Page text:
She's the leader of the parks

She's been in 48 out of 49 state parks. Now Nita Settina runs all of them.

Settina, who turns 44 next weekend, was picked last week to be the Maryland Parks Service superintendent, the first woman to oversee 134,000 acres of public land from Deep Creek Lake to Assateague beach at the edge of the Atlantic Ocean.


A mountain biker, paddler, hiker, angler and backpacker, Settina knows a lot about the territory. And as a 15-year veteran of the Department of Natural Resources, she is no stranger to the challenges facing parks and their employees.

Those problems were spelled out in a report released in November that said that after years of low budgets, state parks are "in a state of crisis."


In response, the O'Malley administration pledged an infusion of $21 million in Program Open Space money, with the first $4.2 million installment due in the Fiscal Year 2009 budget.

"I feel like we are turning the corner on a lot of this," she said in an interview shortly after the appointment was announced by DNR Secretary John Griffin.

When she entered Penn State, Settina aspired to a career making environmental documentaries for National Geographic. But the reality of spending years learning the craft while shooting industrial films left her cold.

She decided to pursue her love of the outdoors, and from that point on, her resume "became a tangled mess," she said, laughing.

She worked as a lobbyist for the Sierra Club and for four years at the Chesapeake Bay Foundation. From there, she moved to DNR, where her most recent post was as executive director of the Maryland Conservation Corps, which employs kids to assist with conservation and environmental-education programs at state parks.

One of her priorities is improving the park experience for repeat visitors and making the facilities enticing to nonusers.

State parks attract more than 11 million visitors annually despite having some of the highest user fees in the country. The state Department of Business and Economic Development estimates that visitors to state parks and campgrounds each year spend more than $139 million and generate $13.5 million in tax revenue.

But general funds from the state budget have dropped from $28.9 million in 2002 to $14 million. The number of full-time employees has declined 25 percent over the same period.


Increased use and declining manpower means Maryland state parks have one full-time employee for every 67,796 visitors, the report said. The average at national parks is one employee for every 10,000 visitors; at state park systems of comparable size, the ratio is 1 to 30,000.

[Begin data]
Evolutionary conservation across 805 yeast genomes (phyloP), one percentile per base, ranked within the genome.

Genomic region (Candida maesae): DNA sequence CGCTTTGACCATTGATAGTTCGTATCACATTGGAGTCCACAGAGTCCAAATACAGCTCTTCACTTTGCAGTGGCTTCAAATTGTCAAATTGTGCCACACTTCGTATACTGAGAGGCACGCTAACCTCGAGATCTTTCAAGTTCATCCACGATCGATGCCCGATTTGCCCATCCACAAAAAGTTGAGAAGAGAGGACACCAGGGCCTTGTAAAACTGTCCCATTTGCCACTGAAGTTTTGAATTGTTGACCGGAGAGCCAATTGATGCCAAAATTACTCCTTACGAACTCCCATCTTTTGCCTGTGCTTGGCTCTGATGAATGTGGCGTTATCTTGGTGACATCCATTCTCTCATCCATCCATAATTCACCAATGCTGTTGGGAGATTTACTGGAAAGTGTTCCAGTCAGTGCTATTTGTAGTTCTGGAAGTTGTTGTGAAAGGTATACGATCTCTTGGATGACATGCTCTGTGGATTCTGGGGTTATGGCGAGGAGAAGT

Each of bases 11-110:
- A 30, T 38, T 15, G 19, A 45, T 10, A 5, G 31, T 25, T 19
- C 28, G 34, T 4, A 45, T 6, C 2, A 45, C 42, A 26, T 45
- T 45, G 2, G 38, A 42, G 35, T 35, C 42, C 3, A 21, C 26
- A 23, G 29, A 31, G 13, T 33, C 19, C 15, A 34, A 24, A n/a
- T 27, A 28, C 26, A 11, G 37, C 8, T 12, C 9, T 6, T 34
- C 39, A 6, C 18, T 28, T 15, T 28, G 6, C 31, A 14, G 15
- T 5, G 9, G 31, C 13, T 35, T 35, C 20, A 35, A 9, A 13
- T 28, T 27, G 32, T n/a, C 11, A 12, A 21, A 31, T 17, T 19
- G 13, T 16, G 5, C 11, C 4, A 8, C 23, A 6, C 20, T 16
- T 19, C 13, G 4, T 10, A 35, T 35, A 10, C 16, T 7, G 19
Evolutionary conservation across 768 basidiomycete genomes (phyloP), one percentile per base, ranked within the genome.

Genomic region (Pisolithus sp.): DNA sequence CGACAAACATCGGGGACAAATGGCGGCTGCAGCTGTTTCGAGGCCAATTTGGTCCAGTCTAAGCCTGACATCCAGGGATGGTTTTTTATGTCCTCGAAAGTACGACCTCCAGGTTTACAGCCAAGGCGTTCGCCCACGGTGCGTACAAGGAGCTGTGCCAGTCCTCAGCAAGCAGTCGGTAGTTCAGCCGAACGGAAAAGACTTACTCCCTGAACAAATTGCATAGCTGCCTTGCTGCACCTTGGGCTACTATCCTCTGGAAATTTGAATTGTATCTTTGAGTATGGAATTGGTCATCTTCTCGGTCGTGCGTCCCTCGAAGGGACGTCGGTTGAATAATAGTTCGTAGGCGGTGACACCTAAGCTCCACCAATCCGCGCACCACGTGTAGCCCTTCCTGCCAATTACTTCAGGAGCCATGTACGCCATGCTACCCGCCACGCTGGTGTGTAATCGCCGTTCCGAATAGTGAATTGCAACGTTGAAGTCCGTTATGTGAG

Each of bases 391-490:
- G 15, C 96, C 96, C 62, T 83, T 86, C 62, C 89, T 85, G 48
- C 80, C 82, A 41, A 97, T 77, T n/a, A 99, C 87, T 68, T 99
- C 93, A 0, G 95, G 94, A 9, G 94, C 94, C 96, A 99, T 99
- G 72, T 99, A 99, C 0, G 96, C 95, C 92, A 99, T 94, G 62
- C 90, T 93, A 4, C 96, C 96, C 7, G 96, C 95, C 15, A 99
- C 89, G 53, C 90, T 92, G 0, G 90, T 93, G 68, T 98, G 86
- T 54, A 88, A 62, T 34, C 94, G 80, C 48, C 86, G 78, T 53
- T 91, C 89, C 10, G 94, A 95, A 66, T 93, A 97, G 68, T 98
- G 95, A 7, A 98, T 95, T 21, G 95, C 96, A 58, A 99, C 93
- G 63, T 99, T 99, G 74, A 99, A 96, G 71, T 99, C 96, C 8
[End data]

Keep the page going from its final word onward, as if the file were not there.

"For many people, we are the face of DNR," she said. "You can do bulletin boards and trail guides -- believe me, I've done a ton of them -- but nothing beats face-to-face encounters for creating a bond," she said. "I want to restore that connection so that when someone goes to the Avalon area of Patapsco Valley State Park, there's a nature center with a staff person, and volunteers and a Maryland Conservation Corps member."

Settina hopes to offer some long-term contractual employees full-time employment, increase the interpretive staff and strengthen the relationship with private guide services and outfitters. She wants to boost the number of water trails and improve access and signage.

"I'm interested in getting people who don't go to our parks to visit, and I don't want to encourage them to do that unless the table is set because a bad first impression is worse than no impression at all," she said.

Her other top mission is to get more children into the outdoors.

"I was raised by a single parent," the native of Allegheny County, Pa., said. "My mother would open the back door, and my brothers and I would run to be outside. We need to find a way to tap into that feeling of freedom while keeping in mind the 'stranger danger' of today. We need to find ways to let kids turn over rocks and muck around in the water and take in the wonder and awe of nature."


Finally, there's a personal item on the to-do list. Settina would like to poke around the one chunk of her empire that has eluded her: Dan's Mountain State Park, just southwest of Cumberland.

"I think, in my new job, I can find an excuse to get out there," she said.

Marlin eludes list

A seven-year battle by environmentalists to force the National Marine Fisheries Service to protect the Atlantic white marlin ended in defeat last week.

The agency announced that it found no evidence that the marlin belonged on the list of endangered or threatened species.

For organizers of Ocean City's annual White Marlin Open, who call it the largest billfish tournament in the world, it means another year of big fish and big money. Last summer's winner, John Frankos of Virginia Beach, Va., took home $1.39 million for an 83-pound white marlin.


The 2008 Open will be Aug. 4-8.

Gunpowder trout

Anglers who call the Gunpowder River their home water should put Wednesday's meeting of the Maryland chapter of Trout Unlimited on their calendar.

State fisheries biologist Charlie Gougeon will present his annual report on the status of the trout population in the "blue ribbon" stream at 7:30 p.m., at IOOF Hall, 511 York Road.